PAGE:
Doing home improvement projects can be quite satisfying. Whether it is painting the home or adding a new porch, these projects can instill a sense of accomplishment and save quite a bit of money. However, there are certain things we should not do ourselves. While the temptation is to try and save money on legal fees, DIY divorce is something that many people come to regret.
The idea seemed like a good one because the split was an amicable one, and both sides agreed that the extra money would be set aside for the kids' college fund. Those fill-in-the-blanks forms did not seem too complicated.
Potential areas where problems occur
The circumstances of each marriage are different, but some common trouble spots include:
- Vague parenting plans: Plans with a simple “every other weekend” or such may keep it simple, but problems arise if one parent decides to move, either across town or to another state. Other trouble spots include a change in employment, holiday schedules, or frustrating details like responsibility for picking up or dropping off.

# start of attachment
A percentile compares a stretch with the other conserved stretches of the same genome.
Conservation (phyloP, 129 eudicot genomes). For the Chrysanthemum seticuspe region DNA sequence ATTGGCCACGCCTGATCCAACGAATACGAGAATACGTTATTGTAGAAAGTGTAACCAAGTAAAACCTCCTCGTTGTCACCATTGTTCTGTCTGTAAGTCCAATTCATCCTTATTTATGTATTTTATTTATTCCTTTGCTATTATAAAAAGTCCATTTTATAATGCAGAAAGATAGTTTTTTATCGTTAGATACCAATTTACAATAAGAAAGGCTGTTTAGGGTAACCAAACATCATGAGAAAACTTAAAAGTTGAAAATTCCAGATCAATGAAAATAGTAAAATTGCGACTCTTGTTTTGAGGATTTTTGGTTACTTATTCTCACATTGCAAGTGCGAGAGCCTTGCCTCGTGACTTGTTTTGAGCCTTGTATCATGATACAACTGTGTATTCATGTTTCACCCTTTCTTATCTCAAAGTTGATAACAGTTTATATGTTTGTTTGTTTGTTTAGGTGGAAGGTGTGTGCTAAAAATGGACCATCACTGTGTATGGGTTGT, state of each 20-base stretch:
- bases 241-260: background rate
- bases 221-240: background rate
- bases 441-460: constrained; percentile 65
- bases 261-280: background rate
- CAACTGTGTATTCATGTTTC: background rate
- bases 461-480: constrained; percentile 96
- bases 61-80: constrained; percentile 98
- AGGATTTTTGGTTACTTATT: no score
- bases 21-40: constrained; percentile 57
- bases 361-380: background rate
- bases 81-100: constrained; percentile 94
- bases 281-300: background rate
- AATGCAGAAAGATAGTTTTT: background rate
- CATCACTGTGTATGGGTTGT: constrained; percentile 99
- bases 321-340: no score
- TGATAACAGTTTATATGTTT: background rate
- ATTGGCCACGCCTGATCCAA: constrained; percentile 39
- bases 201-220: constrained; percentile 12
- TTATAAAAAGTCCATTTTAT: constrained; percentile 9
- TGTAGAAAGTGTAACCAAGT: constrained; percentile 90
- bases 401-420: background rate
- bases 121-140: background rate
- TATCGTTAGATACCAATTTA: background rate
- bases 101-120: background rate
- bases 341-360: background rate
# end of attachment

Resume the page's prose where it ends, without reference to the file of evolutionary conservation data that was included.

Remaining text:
- Insufficient child support: The state has guidelines for determining the amount of child support, but these cover the basics of food, shelter, clothing and may not include the expense of health insurance, tuition, extracurricular activities, and other things.
- Not understanding the cost of running two homes: Couple will suddenly see a lot of redundancy (and the accompanying cost) not seen with a single home.
- Dividing assets: Many assume that assets will be split in half, but marital assets are divided equitably (not half) here in Colorado. One spouse may also have a skewed value of certain assets, which can lead to acrimony later when they realize their error.
- Not planning for the future: It is great that college tuition was discussed, the needs of children and families will shift over time. This can even include such considerations as remarrying.
Better prepared for your future
Working with an experienced and knowledgeable family law attorney can ensure that a client’s individual and parental rights are protected today and in the future.
It is also worth noting that some assume that divorce means litigation, but mediation can provide a straightforward, collaborative and reasonably priced alternative to going to court while still protecting those rights.